Breathe in your own Language
For many people, asthma is a disease that can be quite easily controlled through proper usage of medication and avoiding irritants. But if you don’t understand how to take your medication or what irritants to avoid, asthma can quickly become a very serious problem.
That was Dr. Mark FitzGerald’s concern when he realized that entire communities in Vancouver were not receiving the clear communication they needed. “Simply translating existing materials into other languages isn’t enough,” says Dr. FitzGerald, UBC Professor of Respiratory Medicine and Co-Director at the Institute for Heart and Lung Health. “We must take into account the attitudes and perspectives of the audience, which are sometimes quite different from those of the medical professionals who create the material.”
Rather than complain about the current material available, Dr. FitzGerald and Senior Health Evaluation Scientist Iraj Poureslami set out to create something better. Through focus groups within various ethnic communities they gained insights into what was missing in current communications and how to more effectively communicate and reach these groups.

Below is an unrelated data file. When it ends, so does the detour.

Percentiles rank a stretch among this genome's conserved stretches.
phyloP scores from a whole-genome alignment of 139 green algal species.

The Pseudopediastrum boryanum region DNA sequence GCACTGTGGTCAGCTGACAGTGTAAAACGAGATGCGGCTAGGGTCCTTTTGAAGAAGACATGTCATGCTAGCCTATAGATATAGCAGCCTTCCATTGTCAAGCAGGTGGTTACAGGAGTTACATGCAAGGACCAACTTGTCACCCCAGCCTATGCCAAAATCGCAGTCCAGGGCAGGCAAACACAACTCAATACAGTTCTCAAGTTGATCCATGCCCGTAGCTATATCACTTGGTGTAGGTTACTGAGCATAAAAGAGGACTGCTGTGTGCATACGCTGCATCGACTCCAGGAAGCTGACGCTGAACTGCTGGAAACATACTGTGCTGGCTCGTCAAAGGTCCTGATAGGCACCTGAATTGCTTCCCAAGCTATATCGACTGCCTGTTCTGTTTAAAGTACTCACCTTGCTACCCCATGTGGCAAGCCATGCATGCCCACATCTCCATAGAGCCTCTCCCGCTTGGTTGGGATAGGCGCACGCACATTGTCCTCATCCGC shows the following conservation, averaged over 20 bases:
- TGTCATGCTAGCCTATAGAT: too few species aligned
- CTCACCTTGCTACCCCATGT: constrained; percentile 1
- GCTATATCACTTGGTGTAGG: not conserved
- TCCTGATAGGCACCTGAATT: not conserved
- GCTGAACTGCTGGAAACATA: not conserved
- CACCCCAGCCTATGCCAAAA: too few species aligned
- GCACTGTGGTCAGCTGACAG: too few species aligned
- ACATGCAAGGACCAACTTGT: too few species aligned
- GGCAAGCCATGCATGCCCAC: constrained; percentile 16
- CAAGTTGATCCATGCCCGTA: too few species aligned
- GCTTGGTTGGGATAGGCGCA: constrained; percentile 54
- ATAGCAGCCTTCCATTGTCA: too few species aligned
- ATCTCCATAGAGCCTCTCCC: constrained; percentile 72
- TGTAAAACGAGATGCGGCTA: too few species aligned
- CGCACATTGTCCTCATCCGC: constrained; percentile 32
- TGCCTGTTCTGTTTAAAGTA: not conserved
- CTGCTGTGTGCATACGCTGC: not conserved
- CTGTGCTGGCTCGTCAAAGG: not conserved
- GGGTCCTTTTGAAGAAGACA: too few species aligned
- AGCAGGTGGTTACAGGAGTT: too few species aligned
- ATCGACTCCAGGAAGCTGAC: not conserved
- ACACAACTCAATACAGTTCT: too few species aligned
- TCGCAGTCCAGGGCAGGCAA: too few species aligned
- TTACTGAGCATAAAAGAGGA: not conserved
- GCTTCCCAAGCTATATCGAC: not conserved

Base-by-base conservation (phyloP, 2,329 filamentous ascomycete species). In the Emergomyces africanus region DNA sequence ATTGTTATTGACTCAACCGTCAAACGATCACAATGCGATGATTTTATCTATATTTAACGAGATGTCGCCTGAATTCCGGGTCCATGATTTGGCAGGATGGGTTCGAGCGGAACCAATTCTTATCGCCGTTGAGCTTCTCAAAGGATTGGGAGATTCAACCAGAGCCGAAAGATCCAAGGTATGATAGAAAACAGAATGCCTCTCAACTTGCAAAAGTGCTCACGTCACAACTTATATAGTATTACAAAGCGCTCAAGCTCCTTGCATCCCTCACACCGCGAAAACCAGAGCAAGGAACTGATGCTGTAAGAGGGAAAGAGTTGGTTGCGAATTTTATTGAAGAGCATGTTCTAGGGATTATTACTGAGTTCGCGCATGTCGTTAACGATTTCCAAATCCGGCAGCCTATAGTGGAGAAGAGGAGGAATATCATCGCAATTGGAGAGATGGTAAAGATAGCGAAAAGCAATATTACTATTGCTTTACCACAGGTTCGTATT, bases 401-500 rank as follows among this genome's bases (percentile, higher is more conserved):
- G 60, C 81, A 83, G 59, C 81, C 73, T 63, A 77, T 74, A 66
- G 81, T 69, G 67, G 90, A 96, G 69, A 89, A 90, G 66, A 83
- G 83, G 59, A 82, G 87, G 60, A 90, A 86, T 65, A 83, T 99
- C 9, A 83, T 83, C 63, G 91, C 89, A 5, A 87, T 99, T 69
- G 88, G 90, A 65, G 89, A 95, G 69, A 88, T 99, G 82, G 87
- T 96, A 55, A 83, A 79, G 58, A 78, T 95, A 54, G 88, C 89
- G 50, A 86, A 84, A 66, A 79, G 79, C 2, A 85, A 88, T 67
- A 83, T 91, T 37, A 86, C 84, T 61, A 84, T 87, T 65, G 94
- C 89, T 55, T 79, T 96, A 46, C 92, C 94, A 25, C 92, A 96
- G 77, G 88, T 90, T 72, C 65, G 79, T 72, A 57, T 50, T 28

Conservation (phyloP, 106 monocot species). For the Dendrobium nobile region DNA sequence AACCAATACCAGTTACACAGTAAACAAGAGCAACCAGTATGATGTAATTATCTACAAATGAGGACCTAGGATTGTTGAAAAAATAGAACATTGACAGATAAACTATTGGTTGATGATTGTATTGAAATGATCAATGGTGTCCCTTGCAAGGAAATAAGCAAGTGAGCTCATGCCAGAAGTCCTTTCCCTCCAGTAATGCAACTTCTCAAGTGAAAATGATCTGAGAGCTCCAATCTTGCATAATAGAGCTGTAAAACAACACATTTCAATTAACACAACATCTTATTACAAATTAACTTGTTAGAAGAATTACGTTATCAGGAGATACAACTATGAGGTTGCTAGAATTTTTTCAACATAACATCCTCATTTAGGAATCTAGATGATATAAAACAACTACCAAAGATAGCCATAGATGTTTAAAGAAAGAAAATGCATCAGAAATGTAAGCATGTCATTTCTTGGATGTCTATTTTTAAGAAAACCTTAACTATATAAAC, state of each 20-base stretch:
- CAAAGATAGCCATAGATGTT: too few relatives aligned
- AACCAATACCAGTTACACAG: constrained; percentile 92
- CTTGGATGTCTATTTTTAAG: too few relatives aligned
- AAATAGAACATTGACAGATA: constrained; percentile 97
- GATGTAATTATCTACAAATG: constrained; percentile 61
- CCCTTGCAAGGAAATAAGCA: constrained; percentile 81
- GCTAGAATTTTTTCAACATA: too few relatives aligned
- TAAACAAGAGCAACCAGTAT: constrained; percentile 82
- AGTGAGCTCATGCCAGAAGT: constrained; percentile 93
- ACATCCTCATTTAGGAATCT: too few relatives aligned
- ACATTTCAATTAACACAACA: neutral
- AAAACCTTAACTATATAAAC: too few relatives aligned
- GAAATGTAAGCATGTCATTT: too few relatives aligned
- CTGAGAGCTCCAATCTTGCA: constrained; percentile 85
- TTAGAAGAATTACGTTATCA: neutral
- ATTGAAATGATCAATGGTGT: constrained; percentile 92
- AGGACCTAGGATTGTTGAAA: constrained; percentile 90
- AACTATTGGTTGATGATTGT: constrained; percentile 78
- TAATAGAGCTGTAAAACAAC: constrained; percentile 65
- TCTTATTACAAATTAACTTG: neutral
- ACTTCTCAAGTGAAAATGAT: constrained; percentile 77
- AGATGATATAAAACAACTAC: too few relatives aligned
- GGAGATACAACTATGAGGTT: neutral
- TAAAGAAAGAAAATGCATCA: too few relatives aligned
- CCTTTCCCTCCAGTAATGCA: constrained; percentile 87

The discoveries were surprising to say the least. Punjabis revealed that they are often inclined to hide their asthma because it’s associated with tuberculosis, a stigmatized disease in their culture. Chinese people expressed that they would be more willing to quit smoking if it is harming a loved one.
Armed with a stronger intercultural understanding, Dr. FitzGerald and Dr. Poureslami created ‘community videos’ in Punjabi, Cantonese and Mandarin featuring actual focus group participants as they acted out scenarios conveying messages about asthma management. Patients from these communities who watched the videos dramatically improved their inhaler skills and their understanding of the steps they needed to take to control their condition. The CIHR funded study showed significant improvement in patients ability to manage their asthma at the end of the study period.
“We’re not wasting their time with medical mumbo-jumbo,” says Dr. FitzGerald who sees asthma patients at Vancouver General Hospital’s Lung Centre. “We’re speaking in the patients’ own languages – not just linguistically, but culturally.”